Remember that dried oregano has a strong, aromatic flavor, so use it with care. Enjoy!

Dried oregano benefits

Dried oregano is a popular herb that is used in many dishes for its bold, aromatic flavor. In addition to its culinary uses, oregano has a number of potential health benefits.

Here are some of the benefits of dried oregano:

Antioxidant properties

Oregano is a good source of antioxidants, which are compounds that help protect cells from damage caused by free radicals. Some studies have suggested that oregano may have potent antioxidant properties, which may help protect against certain diseases.

Anti-inflammatory properties

Some research has suggested that oregano may have anti-inflammatory properties, which may help reduce inflammation in the body. Inflammation is a natural response to injury or infection, but chronic inflammation has been linked to a number of diseases, including heart disease, diabetes, and cancer.

Antimicrobial properties

Oregano has been traditionally used as a natural remedy for various ailments, including respiratory infections and digestive problems. Some research has suggested that oregano may have antimicrobial properties, which may help inhibit the growth of bacteria, viruses, and other microorganisms.

SEE ALSO: 7 Amazing Health Benefits of Oregano

Fresh vs Dried Oregano

Fresh oregano and dried oregano are both popular herbs. However, there are some differences between the two:

  • Fresh oregano has a stronger, more pungent flavor than dried oregano. This is because the drying process can cause the flavor and aroma of the oregano to fade. Dried oregano has a more concentrated flavor than fresh oregano, so you’ll need to use less of it in your recipes.
  • Fresh oregano has a softer, more delicate texture than dried oregano. Dried oregano is more brittle and crumbly, due to the drying process.
  • Fresh oregano has a shorter shelf life than dried oregano. It will last for a few days in the refrigerator or up to a week in a cool, dark place. Dried oregano, on the other hand, can be stored for several months in an airtight container in a cool, dry place.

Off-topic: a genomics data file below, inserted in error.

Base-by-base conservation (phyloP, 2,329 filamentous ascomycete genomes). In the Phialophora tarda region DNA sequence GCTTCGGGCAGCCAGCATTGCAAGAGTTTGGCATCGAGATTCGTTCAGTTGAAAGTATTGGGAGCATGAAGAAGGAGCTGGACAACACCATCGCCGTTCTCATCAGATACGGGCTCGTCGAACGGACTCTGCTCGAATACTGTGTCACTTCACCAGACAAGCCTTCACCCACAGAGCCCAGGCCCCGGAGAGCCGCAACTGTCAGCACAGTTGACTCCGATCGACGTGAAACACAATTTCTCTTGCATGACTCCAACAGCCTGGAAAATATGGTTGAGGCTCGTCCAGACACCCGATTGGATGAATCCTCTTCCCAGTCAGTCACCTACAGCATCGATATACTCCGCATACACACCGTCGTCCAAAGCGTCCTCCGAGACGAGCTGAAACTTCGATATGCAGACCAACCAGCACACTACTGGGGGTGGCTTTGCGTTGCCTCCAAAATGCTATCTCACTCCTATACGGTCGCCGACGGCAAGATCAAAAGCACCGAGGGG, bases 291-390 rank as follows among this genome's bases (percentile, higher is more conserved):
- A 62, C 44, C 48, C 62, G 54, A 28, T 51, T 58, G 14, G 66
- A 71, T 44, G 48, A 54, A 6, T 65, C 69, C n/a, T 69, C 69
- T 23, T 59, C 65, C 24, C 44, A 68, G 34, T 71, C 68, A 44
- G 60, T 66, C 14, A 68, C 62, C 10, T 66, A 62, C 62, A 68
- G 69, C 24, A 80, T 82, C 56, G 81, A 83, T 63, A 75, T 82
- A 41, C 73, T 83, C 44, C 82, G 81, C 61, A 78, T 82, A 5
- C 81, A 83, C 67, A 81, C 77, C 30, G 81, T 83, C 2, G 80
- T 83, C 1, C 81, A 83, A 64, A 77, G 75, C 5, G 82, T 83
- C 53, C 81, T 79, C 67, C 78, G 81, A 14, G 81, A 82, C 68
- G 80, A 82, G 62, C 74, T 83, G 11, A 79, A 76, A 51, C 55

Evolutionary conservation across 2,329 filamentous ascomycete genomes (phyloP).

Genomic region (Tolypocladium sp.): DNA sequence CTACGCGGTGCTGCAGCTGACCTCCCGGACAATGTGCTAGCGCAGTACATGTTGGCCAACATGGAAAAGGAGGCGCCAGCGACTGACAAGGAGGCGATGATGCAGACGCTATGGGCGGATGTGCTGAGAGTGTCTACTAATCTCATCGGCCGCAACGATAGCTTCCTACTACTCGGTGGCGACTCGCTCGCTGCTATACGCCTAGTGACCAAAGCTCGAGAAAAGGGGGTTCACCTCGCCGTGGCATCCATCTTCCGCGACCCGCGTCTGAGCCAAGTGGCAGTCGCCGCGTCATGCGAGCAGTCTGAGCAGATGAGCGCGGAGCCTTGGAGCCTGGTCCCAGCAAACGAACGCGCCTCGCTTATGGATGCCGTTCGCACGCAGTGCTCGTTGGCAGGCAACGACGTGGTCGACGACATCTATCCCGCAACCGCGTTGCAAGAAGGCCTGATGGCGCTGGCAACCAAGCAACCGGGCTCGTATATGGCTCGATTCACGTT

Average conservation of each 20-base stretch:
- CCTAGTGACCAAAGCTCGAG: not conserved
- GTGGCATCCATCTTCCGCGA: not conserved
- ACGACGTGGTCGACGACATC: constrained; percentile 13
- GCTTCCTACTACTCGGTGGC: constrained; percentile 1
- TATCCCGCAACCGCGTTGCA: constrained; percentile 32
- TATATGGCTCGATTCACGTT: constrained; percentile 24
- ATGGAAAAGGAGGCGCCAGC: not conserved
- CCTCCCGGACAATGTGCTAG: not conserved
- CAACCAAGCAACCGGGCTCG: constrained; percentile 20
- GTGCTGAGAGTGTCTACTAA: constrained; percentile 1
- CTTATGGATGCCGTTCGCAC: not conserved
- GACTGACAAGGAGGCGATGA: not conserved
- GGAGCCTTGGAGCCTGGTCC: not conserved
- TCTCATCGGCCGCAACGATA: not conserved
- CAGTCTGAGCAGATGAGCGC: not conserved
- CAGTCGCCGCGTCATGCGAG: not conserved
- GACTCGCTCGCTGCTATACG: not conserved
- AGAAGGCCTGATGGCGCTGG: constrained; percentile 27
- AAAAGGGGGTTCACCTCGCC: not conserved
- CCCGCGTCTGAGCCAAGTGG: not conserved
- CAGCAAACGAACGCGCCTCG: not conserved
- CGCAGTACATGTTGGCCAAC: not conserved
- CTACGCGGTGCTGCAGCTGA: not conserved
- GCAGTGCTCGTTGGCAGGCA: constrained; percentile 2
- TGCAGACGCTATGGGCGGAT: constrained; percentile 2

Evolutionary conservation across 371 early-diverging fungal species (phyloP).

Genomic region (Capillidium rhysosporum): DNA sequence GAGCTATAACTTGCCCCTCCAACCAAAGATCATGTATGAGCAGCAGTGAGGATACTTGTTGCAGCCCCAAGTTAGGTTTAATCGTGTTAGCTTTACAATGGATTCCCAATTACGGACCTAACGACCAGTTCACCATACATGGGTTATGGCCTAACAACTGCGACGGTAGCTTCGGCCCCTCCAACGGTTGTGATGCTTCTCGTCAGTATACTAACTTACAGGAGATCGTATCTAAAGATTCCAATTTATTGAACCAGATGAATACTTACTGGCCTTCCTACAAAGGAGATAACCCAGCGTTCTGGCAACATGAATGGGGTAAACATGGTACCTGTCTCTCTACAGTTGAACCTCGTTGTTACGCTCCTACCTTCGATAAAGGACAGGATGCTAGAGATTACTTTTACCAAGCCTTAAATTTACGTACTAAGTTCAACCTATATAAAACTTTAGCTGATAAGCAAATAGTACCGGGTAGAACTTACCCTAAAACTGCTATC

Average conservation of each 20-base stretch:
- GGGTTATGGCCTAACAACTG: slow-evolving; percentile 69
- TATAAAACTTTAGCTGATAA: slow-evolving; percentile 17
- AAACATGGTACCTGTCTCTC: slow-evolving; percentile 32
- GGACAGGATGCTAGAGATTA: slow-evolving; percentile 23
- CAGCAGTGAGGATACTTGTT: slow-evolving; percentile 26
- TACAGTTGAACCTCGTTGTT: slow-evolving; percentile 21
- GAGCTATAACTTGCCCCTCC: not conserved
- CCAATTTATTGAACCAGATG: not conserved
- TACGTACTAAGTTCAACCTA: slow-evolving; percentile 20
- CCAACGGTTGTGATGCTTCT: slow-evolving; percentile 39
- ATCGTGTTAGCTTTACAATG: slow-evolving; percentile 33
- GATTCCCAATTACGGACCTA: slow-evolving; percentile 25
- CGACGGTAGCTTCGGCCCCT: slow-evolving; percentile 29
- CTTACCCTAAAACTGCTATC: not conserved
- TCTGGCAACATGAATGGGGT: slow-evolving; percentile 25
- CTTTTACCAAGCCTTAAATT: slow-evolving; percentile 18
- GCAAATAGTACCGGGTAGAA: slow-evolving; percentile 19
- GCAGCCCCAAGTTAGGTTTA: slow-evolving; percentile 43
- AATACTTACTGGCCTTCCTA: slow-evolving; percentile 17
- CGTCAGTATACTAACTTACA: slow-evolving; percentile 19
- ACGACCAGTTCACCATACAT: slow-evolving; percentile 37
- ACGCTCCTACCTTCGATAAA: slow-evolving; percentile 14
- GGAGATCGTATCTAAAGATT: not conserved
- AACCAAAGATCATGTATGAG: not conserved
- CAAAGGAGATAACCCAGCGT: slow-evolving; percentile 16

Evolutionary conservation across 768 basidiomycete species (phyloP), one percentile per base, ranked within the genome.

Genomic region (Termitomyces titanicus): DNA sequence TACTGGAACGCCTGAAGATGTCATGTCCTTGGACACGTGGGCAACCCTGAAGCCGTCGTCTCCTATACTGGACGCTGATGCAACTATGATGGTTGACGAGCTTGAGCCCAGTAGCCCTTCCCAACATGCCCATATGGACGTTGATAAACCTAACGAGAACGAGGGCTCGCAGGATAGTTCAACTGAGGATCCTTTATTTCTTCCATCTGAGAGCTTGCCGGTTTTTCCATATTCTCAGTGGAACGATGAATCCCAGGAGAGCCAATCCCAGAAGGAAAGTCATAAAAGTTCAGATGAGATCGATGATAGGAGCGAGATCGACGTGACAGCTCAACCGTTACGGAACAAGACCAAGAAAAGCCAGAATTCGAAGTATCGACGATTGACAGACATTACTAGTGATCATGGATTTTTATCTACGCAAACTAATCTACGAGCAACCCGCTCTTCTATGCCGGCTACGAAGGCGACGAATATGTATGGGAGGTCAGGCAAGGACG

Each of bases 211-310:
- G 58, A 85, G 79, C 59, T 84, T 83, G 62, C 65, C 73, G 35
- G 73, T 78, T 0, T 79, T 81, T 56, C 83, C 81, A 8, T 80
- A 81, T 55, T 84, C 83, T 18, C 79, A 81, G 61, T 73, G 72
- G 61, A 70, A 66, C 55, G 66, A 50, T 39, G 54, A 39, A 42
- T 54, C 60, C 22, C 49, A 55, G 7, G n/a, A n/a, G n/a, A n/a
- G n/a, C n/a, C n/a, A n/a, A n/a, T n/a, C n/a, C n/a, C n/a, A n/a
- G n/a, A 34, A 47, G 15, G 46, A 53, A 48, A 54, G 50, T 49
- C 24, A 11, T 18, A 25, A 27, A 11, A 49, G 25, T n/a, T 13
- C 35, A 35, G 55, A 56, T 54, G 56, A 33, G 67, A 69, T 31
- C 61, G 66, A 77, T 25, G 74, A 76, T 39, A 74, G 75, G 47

• Both fresh and dried oregano can be used in a variety of dishes, including sauces, marinades, soups, stews, and roasted vegetables. However, fresh oregano may be better suited for dishes that are served raw or that don’t require long cooking times, as the flavor and aroma may fade during prolonged cooking. Dried oregano, on the other hand, is often used in dishes that require longer cooking times, as the concentrated flavor can hold up well in the heat.

In general, both fresh and dried oregano can be used interchangeably in recipes, although you may need to adjust the amount you use depending on the form of the oregano and the strength of the flavor you desire.

Dried oregano nutrition facts

Dried oregano is a good source of nutrients, including vitamins, minerals, and antioxidants.

Here are the nutrition facts for a 1-tablespoon (2.8-gram) serving of dried oregano:

  • Calories: 5
  • Protein: 0.6 grams
  • Fat: 0.3 grams
  • Carbohydrates: 0.9 grams
  • Fiber: 0.5 grams
  • Vitamin K: 48% of the daily value (DV)
  • Iron: 12% of the DV
  • Manganese: 10% of the DV
  • Calcium: 8% of the DV
  • Vitamin E: 6% of the DV
  • Vitamin C: 5% of the DV

Keep in mind that these nutrition facts are for a small serving of dried oregano, and the number of nutrients you’ll get from the herb will depend on the amount you use in your recipes. Dried oregano is also a good source of antioxidants, which are compounds that help protect cells from damage caused by free radicals.

Fresh oregano nutrition facts

Fresh oregano is a good source of nutrients, including vitamins, minerals, and antioxidants. Here are the nutrition facts for a 1-cup (22-gram) serving of fresh oregano:

  • Calories: 6
  • Protein: 0.6 grams
  • Fat: 0.3 grams
  • Carbohydrates: 1.3 grams
  • Fiber: 0.7 grams
  • Vitamin K: 122% of the daily value (DV)
  • Iron: 11% of the DV
  • Manganese: 10% of the DV
  • Calcium: 9% of the DV
  • Vitamin E: 6% of the DV
  • Vitamin C: 5% of the DV

Keep in mind that these nutrition facts are for a small serving of fresh oregano, and the number of nutrients you’ll get from the herb will depend on the amount you use in your recipes. Fresh oregano is also a good source of antioxidants, which are compounds that help protect cells from damage caused by free radicals.